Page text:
School Bus Fleet

October 2014

A management & maintenance magazine for school transportation fleets

Issue link: https://sbf.epubxp.com/i/383938

Contents of this Issue

Navigation

Page 9 of 75

8 S C H O O L B U S F L E E T • O C T O B E R 2 0 1 4 National stop-arm survey counts 76K violations BY THOMAS MCMAHON cle passing her school bus as she was crossing the street. In the 2012-13 school year, six chil- dren in the U.S. were fatally struck by vehicles passing their school bus, according to national data compiled by the Kansas State Department of Education. "Any driver who passes a stopped school bus illegally is endangering children and his or her future," Chris- tensen said. "These results highlight the potentially tragic consequences of saving a few seconds by passing a school bus. It can be devastating not only for the victims and their families, but also for the motorist who hits a child and will have to live with the sad consequences." Detailed results from the NASDPTS survey for 2014 and previous years can be found at www.nasdpts.org/ stoparm. Tens of thousands of vehicles con- tinue to illegally pass school buses across the nation each day, according to the results of this year's nation- wide survey of stop-arm running. More than 97,000 school bus driv- ers in 29 states participated in the 2014 edition of the annual survey, which is spearheaded by the National Association of State Directors of Pupil Transportation Services (NASDPTS). A total of 75,966 stop-arm viola- tions were counted in one day. NAS- DPTS offcials said that this sample points to more than 13 million viola- tions in a 180-day school year. "We know that students are far safer in school buses, but when they are outside the bus, they are more vulnerable to injury or death," NAS- DPTS President Max Christensen said. "There are nearly a half million school buses on the road each day in the United States. This survey cap- tured only a fraction of the violations that bus drivers and traffc offcers know all too well are occurring each and every day." Here are some key details on the 2014 survey results: • Of the total 75,966 stop-arm vio- lations counted, 98% were on the left side of the bus (the driver's side), and the other 2% were on the right side. • More vehicles passed buses from the front (58%) than from the rear (42%). • 45% of the violations occurred in the morning, 5% were mid-day and 50% were in the afternoon. This is the fourth year that NAS- DPTS has conducted the national sur- vey. The annual totals have ranged from a high of 88,025 in 2012 to a low of 75,966 violations this year. The number of school bus drivers partic- ipating has varied each year, which may explain the fuctuations in the vi- olation totals. Many states have taken steps to cut down on illegal passing of school buses, including increasing the pen- alties for violations, launching pub- lic awareness and law enforcement campaigns, and allowing the use of exterior cameras on school buses to capture violations. In June, South Carolina enacted a law allowing the use of stop-arm cameras. In March, Wyoming passed a bill that requires all school buses to have stop-arm cameras as of the 2016-17 school year. Up to $5 million will be appropriated to reimburse school dis- tricts for 100% of the costs of the vid- eo surveillance systems. The Wyoming bill was spurred by a 2011 incident in which an 11-year-old girl was struck and killed by a vehi- news alert news alert More vehicles passed school buses from the front (58%) than from the rear (42%). Of the total 75,966 stop-arm violations counted, 98% were on the left side of the school bus (the driver's side). Side of bus Right: 2% Left: 98% Direction of violation From rear: 42% From front: 58% 98 49 0 2 42 21 0 29 58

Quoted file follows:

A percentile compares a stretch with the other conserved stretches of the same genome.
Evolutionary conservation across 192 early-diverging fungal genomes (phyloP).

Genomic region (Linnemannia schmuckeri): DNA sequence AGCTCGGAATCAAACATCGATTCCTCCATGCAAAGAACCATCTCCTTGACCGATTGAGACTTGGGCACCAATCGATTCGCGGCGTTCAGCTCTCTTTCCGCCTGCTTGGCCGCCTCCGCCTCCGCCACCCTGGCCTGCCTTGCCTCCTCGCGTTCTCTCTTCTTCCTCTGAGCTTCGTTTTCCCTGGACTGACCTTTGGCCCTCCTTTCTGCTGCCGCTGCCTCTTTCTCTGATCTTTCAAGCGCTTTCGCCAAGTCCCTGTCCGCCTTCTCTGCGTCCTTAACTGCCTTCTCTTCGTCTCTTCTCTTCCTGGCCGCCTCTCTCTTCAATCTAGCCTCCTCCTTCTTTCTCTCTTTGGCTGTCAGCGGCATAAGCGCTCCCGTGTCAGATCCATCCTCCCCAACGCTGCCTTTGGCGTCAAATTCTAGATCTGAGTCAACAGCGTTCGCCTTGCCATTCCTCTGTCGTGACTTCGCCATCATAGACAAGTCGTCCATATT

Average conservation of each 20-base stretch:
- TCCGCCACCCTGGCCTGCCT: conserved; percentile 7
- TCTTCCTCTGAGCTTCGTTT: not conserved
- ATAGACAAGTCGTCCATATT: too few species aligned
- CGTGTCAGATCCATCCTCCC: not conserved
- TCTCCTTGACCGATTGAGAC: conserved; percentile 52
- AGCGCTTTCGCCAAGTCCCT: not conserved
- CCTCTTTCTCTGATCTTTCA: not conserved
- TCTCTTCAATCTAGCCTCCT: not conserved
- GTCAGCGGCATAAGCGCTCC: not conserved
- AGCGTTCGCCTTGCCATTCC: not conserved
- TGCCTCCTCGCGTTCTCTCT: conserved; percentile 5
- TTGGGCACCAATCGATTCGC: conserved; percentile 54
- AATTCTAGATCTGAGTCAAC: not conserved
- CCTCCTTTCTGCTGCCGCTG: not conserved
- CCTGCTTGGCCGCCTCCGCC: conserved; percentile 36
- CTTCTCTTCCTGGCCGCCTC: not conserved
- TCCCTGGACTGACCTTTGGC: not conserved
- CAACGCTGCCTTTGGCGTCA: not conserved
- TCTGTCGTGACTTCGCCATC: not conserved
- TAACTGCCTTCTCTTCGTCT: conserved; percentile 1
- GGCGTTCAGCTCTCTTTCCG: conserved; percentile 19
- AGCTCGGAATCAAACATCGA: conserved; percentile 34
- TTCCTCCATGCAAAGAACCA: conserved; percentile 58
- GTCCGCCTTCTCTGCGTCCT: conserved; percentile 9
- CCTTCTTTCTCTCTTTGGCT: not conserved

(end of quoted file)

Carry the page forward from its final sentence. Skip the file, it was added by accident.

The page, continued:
Articles in this issue

Links on this page

Archives of this issue

view archives of School Bus Fleet - October 2014